I’ve blogged before about the idea that you shouldn’t have to give your users training for them to be able to use your website, so it was quite interesting to hear someone from a large IT company like Bing say pretty much the same thing at FOTE the other week. And Dave Coplin’s presentation is worth catching up with on the FOTE mediasite (link at the bottom of this blog post).
It was my second time at FOTE and last time one of my reflections was on the amount of effort they had put into getting android and iOS apps for the conference. So there was a similar set of apps this year, in green rather than yellow and it was certainly good to have everything together in a nice neat app. One thing though I did notice was that the attendance list in the app was a bit sparse with names. Not quite sure why but presumably people had to opt-in to have their names included. In some ways that was a shame as it made it difficult to find out who was there – I only realised that someone who works in the same building as me was at the conference when they asked a question from the audience. Although a lot of the networking at conferences these days takes place on social networks, mainly twitter and Google Plus, while the conference is taking place, it’s still good to have access to a list of delegates.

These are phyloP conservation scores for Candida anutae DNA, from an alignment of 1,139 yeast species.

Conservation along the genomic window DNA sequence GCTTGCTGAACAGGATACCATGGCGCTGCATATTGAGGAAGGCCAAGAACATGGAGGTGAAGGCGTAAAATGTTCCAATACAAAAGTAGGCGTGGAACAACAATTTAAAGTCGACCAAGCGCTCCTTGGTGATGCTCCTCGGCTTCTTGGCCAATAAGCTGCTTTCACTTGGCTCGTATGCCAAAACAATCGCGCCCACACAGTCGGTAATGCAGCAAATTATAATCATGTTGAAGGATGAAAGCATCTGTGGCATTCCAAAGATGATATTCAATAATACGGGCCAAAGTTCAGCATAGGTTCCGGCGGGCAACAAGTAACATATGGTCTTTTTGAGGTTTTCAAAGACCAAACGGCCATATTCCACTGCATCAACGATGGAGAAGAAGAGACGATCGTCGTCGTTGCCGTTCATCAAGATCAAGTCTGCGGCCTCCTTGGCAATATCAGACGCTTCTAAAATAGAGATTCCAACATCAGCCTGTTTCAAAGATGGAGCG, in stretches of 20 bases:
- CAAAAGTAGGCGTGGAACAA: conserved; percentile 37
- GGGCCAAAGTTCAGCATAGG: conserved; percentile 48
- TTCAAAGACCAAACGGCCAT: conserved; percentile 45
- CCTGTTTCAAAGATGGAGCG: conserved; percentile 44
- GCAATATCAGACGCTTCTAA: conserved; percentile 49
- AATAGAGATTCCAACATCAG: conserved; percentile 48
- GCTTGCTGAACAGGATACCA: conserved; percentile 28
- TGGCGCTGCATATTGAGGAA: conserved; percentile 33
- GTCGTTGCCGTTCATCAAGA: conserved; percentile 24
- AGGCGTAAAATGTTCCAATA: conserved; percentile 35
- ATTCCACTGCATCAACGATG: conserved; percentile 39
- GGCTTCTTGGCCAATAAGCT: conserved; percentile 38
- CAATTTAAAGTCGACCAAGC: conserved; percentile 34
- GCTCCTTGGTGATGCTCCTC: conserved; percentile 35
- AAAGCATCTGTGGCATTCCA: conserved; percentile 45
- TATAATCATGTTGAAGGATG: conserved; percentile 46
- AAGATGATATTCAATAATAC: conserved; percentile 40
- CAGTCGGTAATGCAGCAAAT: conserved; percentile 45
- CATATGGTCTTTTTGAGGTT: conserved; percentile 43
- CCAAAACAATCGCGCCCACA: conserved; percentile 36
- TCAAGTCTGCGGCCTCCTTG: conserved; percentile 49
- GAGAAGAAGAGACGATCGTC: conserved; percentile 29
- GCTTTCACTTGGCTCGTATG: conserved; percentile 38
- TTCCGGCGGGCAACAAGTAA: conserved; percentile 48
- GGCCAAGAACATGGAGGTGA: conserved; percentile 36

The first presentation by Cailean Hargrave from IBM talked largely about their work in the area of Learning Analytics, using an example from FE. It was really interesting to see a fully worked through example of the power and reach of learning analytics. To see the tool being used to drive a portal for staff, students and employers, throughout the student journey was fascinating. To see examples of how it could be used to make suggestions to students on what they might do to improve their grades I think was really eye-opening and really touched on some of the potentially scary elements of Learning Analytics. It goes a long way beyond recommendations into areas where you are trying to shape particular behaviours and touches on some of the ethical issues that have been raised about learning analytics.
I was also really interested to hear about Figshare a cloud-based respository for researchers data, that plays into the whole open research data agenda, mentioning the recent Royal Society ‘Science as an open enterprise‘ paper and the push by funders towards open access of research data. The model for the system seems to be supported through a tie-up with an academic publisher and it will be really interesting to see whether this is a sustainable model. It’s certainly another alternative for researchers and at a time when many institutions are still gearing themselves up to deliver research data management systems is an interesting alternative solution.
For a short one-day conference FOTE packed in a wide range of content, from ipads in learning, through game-based learning, to ebooks and a debate on the hot topic of ‘MOOCs’ Massively Open Online Courses. Some good things to take away from the day.
Presentations from FOTE are all available from: